Every Apocalypse worth its salt has its harbingers, precursors, forerunners, and generally ominous omens -- but WE have the ELEVENSIES! All year the brave Elevensies will be striking out into the wide world with their brand-new, very tasty books, and we, next year's new kids, will be tagging along behind (and beside), learning how it's all done. And did I mention . . . reading a bunch of absolutely wonderful new books?? Anyway, all through 2011, which, let me tell you, is going to be an absolutely amazing year for fiction, we Apocalypsies will be posting interviews with 2011 debut writers.
I couldn't be more tickled to have drawn Maurissa Guibord as my interviewee! In her debut fantasy, WARPED, coming out from Delacorte this very week, Maurissa takes us into the romantic, magical, scary world of unicorns, ancient tapestries, and some very powerful old women (witches and Fates) who can pull a thread here or there and totally mess up a girl's life. This, at long last, is the book that explains just how hard it can be to explain to your Dad that you've just fallen in love with, you know, a boy who's sort of also a unicorn . . . .
[Anne Nesbet, for the Apocalypsies] I have to say, I loved WARPED. I read it while walking in the park over the hill from our house, and now the green trees there seem more tapestry-like to me than they used to!
The central object in this story--the unicorn tapestry--has such amazing appeal! Unicorns are so magical and mysterious in their own right, and then unicorn TAPESTRIES are just full of extra magic.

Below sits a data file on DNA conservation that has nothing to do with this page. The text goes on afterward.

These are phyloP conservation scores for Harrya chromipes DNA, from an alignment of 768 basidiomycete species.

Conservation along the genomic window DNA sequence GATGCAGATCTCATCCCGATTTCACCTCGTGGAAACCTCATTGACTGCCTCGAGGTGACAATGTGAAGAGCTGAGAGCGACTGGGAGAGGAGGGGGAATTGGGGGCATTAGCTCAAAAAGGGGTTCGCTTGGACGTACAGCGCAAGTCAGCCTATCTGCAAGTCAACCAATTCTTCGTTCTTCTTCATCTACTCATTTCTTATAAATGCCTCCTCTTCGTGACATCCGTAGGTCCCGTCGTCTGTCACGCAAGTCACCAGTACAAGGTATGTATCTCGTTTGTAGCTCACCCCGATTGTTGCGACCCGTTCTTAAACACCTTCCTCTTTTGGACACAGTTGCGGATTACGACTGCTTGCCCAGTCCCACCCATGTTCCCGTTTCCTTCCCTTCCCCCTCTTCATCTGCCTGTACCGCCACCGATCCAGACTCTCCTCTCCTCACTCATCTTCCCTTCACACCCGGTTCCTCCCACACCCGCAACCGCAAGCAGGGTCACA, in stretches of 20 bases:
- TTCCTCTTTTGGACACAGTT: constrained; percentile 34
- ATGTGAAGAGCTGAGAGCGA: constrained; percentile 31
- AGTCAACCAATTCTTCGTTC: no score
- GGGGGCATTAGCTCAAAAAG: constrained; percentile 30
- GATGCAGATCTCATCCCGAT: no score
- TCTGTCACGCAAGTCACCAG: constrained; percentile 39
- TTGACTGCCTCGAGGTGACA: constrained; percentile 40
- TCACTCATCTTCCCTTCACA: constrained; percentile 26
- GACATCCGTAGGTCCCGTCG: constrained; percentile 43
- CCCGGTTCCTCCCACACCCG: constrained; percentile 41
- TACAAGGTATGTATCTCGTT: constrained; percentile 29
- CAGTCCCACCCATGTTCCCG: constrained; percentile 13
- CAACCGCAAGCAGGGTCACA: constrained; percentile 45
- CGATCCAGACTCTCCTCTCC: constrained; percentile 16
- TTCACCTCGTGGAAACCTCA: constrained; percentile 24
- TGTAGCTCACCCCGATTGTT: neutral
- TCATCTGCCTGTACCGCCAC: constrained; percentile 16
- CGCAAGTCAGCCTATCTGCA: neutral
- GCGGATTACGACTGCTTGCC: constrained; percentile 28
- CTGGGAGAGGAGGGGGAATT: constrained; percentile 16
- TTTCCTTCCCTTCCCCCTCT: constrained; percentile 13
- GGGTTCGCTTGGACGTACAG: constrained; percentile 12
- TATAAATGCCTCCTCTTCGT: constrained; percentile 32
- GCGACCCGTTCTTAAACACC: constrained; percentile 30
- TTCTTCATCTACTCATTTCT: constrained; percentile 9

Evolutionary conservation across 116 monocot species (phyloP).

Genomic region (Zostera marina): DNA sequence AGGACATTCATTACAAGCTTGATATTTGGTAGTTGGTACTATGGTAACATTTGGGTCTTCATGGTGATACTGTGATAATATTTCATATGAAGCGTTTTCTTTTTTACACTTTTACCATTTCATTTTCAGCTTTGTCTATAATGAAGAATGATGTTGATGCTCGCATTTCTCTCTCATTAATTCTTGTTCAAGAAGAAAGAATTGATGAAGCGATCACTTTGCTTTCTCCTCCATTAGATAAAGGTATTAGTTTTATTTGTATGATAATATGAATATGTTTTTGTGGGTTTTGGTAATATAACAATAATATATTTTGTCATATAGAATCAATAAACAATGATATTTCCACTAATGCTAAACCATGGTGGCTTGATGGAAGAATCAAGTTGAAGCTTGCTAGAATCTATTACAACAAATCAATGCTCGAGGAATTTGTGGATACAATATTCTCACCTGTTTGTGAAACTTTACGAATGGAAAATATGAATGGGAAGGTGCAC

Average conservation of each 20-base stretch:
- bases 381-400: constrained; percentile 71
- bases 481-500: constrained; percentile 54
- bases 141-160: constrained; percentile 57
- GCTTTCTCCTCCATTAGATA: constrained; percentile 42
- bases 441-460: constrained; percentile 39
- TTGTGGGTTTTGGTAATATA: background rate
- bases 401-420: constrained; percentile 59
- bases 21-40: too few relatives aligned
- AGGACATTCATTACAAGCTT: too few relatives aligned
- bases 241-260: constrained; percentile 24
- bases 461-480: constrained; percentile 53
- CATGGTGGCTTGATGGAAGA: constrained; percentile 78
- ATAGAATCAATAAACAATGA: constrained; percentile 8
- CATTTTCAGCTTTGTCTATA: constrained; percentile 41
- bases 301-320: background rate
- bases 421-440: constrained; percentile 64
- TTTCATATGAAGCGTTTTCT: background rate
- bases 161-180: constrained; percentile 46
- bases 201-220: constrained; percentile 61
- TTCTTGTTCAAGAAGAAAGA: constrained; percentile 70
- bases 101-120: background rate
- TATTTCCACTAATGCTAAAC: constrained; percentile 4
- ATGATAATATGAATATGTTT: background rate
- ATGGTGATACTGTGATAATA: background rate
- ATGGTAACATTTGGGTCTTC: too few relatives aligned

Was there a particular unicorn tapestry in your past that inspired you to write a story like this?
[Maurissa Guibord] Yes, the story was initially inspired by the unicorn tapestries of the Cloisters Museum. The seven panels represent "The Hunt of the Unicorn" and are filled with fascinating symbols and lore. One day I was browsing in my local library and discovered a wonderful book: "The Oak King, The Holly King and the Unicorn: Myths and Symbolism of the Unicorn Tapestries" by John Williamson. One of the many things the author discusses is the symbolic meaning of the unicorn itself- one of them being religious. The unicorn was a symbol of sacrifice as well as immortality, and to some it represented Jesus Christ. This idea got me thinking about the unicorn and if a unicorn in a tapestry could actually be a man, trapped inside. Then I had to take that "what if" and create a story about how and why that could happen.
[AN] I remember standing in front of those images (for me, the "Lady and the Unicorn" tapestries in the Cluny Museum in Paris) as a child and hardly being able to tear my eyes away.
Textiles, threads, and weaving are all important to your story. Did WARPED pique your interest in weaving (as you were untangling the plot!), or have you always been interested in warps, woofs, and the thread-spinning Norns?
[Maurissa] I love fabric and fiber arts, especially crocheting, knitting and quilting. My weaving however, has been limited to making pot-holders with my daughters! Someday I'd like to invest in a bigger loom and give it a try. I've always thought the Fates, or the Norns were a fascinating mythic trio. The three sisters who spin and weave and cut the threads of life fit in perfectly with my tapestry story. I had fun embellishing them as characters though and also took a bit of liberty in calling them "the Norn"- I just thought it sounded better than "the Norns" lol.
[AN] How did you plot out the time travel in this book? Did you make long spaghetti-like charts with many-colored markers? :)